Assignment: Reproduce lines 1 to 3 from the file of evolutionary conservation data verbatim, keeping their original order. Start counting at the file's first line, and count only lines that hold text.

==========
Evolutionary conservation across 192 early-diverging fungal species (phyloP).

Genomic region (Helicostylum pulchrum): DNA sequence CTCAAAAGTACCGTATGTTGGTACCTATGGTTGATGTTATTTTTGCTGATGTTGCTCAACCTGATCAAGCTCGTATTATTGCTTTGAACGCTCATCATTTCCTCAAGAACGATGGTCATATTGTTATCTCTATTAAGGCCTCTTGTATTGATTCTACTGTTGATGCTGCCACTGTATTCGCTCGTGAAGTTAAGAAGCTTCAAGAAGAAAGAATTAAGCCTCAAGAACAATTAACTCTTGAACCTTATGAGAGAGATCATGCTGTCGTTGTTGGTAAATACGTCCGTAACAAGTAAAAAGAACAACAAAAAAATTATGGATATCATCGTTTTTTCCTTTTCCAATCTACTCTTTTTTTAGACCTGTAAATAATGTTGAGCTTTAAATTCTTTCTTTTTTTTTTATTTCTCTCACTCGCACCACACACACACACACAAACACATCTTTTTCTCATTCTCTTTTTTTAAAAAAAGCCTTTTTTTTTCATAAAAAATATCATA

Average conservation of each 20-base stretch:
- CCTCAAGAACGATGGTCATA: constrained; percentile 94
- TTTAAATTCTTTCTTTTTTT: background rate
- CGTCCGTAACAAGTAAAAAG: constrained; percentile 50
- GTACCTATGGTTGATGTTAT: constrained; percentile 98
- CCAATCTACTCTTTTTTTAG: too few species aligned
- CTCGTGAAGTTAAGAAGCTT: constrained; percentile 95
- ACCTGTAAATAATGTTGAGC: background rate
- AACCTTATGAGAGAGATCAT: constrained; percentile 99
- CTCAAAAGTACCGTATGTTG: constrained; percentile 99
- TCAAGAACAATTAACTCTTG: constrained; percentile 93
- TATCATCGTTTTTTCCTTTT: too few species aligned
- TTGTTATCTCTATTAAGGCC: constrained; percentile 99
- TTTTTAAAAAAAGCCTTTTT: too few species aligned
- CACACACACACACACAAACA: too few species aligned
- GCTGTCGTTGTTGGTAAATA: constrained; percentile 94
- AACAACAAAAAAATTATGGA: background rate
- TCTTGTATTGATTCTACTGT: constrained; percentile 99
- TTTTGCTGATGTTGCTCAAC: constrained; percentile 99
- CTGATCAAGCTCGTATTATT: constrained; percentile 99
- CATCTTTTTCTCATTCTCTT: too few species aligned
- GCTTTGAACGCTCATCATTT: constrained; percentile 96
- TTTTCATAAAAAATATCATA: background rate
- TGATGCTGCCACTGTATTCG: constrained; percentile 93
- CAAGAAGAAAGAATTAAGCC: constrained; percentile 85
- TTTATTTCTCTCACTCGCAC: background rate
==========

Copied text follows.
Evolutionary conservation across 192 early-diverging fungal species (phyloP).

Genomic region (Helicostylum pulchrum): DNA sequence CTCAAAAGTACCGTATGTTGGTACCTATGGTTGATGTTATTTTTGCTGATGTTGCTCAACCTGATCAAGCTCGTATTATTGCTTTGAACGCTCATCATTTCCTCAAGAACGATGGTCATATTGTTATCTCTATTAAGGCCTCTTGTATTGATTCTACTGTTGATGCTGCCACTGTATTCGCTCGTGAAGTTAAGAAGCTTCAAGAAGAAAGAATTAAGCCTCAAGAACAATTAACTCTTGAACCTTATGAGAGAGATCATGCTGTCGTTGTTGGTAAATACGTCCGTAACAAGTAAAAAGAACAACAAAAAAATTATGGATATCATCGTTTTTTCCTTTTCCAATCTACTCTTTTTTTAGACCTGTAAATAATGTTGAGCTTTAAATTCTTTCTTTTTTTTTTATTTCTCTCACTCGCACCACACACACACACACAAACACATCTTTTTCTCATTCTCTTTTTTTAAAAAAAGCCTTTTTTTTTCATAAAAAATATCATA

Average conservation of each 20-base stretch: